This Modern War
A short story about loss.
I find myself staring a little longer than most days at the print on today’s paper, 15 June 2011. It is the same feeling of despair that isn’t different from any other day.
These emotions I feel now control the moods of dreams; full of despair, sadness, helplessness, most of all the absence. I wouldn’t imagine the feelings are different for any other wife waiting at home whilst their husband is off in this modern-day war, especially after such time without contact.
I cannot eat today. Whilst I have learnt to eat despite the sick feeling, today I cannot. With every breath I feel more alone. The tick of the clock echoes in the thin air and time seems to move a little slower.
The sound of crunching gravel under tyres comes to my ears. As I raise my head two shiny black cars travelling down the street turn into the driveway. My mind blurs and I feel my body’s auto response of numbness sweep over me. A pit in my stomach forms as my sight lowers and fixes on the shine of the tyres. A sight from which I cannot lift my head to look up to the people now exiting the car. I already know what is happening. It is the realistic side of war at my doorstep, and I am too practical to even will it all away. It carries on like a play, I know my part. The moment, paused in the movements of these people, feels like hours in length.
I already know the message; it reads all over their hollowed faces. Their message carried into my world with its cloud of remorse. The darkening of my light. My previously blissful world already seems a lifetime ago. As the minutes, full of hours' pass. They make their way to the door. I look down and see the paper's print again, the date is forming a scar on my mind. That date, today’s date, now forever part of my genetic make-up.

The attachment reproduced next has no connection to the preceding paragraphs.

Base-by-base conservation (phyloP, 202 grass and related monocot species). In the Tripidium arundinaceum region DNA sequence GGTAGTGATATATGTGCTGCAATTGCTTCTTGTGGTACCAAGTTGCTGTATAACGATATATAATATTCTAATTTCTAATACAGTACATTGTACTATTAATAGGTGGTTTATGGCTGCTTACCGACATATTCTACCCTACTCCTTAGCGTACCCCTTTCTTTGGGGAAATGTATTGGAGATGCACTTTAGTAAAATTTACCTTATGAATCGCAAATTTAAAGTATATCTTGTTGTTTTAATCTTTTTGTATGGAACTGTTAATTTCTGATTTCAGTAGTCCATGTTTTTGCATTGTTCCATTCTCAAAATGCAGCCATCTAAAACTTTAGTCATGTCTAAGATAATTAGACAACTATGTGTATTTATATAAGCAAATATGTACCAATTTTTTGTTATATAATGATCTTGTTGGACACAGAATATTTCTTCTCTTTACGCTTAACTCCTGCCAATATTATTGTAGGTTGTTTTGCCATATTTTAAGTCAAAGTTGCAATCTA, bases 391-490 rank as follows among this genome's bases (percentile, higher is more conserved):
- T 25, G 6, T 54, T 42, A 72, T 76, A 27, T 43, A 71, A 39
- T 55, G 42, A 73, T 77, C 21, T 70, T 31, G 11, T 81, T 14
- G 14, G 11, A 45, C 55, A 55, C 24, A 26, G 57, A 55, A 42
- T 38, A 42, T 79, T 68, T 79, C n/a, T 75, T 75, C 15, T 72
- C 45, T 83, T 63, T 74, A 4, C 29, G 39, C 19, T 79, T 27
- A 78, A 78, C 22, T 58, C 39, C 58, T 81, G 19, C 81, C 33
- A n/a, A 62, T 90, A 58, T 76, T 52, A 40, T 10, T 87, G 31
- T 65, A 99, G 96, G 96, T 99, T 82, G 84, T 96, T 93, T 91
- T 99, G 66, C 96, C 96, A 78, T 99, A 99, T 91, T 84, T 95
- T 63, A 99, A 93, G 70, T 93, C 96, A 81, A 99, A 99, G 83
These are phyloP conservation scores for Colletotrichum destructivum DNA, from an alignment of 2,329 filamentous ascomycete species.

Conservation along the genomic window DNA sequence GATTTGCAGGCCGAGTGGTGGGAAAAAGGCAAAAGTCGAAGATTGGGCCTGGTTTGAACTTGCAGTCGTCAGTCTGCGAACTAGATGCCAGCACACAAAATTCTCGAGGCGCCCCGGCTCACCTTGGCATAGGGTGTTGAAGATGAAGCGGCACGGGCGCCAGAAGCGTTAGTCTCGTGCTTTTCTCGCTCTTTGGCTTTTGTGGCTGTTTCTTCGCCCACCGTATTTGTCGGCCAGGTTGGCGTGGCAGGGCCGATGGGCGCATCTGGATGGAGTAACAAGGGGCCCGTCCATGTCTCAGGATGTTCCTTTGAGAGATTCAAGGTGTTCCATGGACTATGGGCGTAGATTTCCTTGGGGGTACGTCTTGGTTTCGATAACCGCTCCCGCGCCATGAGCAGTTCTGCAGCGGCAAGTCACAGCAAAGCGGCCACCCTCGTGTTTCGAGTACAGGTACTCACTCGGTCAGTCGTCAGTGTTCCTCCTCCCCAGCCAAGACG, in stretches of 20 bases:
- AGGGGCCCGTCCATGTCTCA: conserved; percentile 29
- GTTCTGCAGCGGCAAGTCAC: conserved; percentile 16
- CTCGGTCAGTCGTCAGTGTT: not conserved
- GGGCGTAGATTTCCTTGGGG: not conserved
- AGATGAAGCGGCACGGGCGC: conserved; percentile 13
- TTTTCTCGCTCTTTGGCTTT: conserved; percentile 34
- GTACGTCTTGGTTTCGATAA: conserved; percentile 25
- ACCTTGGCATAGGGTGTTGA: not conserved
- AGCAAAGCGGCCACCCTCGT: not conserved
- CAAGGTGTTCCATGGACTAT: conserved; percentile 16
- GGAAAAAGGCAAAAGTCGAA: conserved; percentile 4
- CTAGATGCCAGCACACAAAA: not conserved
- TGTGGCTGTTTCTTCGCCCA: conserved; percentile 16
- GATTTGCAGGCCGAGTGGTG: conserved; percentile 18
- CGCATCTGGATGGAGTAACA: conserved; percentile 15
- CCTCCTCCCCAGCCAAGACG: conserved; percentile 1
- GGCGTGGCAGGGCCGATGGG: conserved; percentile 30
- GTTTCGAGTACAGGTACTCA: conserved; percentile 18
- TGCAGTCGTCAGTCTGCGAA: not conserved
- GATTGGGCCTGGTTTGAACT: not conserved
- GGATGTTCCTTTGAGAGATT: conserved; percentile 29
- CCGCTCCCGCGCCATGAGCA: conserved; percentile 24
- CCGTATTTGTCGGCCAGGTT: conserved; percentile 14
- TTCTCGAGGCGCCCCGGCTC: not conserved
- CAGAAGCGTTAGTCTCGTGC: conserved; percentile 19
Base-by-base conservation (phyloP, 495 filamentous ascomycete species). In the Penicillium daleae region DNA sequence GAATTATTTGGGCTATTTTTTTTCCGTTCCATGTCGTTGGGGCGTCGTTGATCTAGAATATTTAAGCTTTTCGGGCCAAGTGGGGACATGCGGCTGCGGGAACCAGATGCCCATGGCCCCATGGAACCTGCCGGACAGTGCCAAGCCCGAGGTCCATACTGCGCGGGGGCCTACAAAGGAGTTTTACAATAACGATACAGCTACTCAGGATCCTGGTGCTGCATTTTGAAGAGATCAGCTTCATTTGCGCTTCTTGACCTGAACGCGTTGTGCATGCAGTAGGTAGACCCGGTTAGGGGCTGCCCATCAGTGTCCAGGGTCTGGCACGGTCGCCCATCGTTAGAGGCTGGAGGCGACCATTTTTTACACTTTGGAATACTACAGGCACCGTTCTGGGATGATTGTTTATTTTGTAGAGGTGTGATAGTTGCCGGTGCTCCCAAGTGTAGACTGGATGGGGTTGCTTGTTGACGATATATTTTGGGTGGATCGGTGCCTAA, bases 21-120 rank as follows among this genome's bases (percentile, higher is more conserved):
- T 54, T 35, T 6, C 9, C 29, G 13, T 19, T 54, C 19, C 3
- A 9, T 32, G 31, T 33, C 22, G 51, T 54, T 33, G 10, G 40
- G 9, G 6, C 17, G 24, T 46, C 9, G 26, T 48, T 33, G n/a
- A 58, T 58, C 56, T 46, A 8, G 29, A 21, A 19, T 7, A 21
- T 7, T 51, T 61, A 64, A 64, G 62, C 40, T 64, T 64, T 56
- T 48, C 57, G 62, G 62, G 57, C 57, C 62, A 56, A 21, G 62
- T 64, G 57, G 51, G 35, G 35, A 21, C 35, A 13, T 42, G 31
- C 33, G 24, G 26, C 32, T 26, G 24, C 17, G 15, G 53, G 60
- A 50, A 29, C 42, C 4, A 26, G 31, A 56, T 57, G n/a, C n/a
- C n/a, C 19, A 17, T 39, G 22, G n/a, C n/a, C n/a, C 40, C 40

Two men in uniform of a corporal rank. I see their shadows behind the glass panes of the door hesitate; they don’t want to enter and deliver the message any more than I want to hear it.
There is nothing I can do but let them into my world, for it has already happened; this is the aftermath of the situation I would die to prevent. I know what they have to say; they don’t need to do any more; they can just leave now. I wished they would, already wanting solace and so much for this moment to be over knowing it will last forever. But I cannot tell them to leave, no matter how much I want to; my brain can do no more than just go through the motions. Subconscious actions are all that is working in me now. I can do nothing but walk, open the door as the world blurs beneath my hot tears now streaming down my cheeks.
They knew what the vision of their appearance would invoke. I let them in but they only enter a few steps. They hand me his last letter; it didn’t even make the post for it to turn up in a few days’ time when I would begin to just breathe again. I am glad I get it now as it would just start today over again. They only apologise. That is all I can hear them say. I can feel the pain in them; the sorrow in the room tightens around my chest like a constrictor, taking the air out of me.
There is no need for explanations now, they know this, and wisely, respectfully leave. Their contact details are on a card on the bench for when the time is more bearable, but I can foresee no such day. I cannot even comprehend a day after today, nor a time when I will feel whole again. Just leave me be.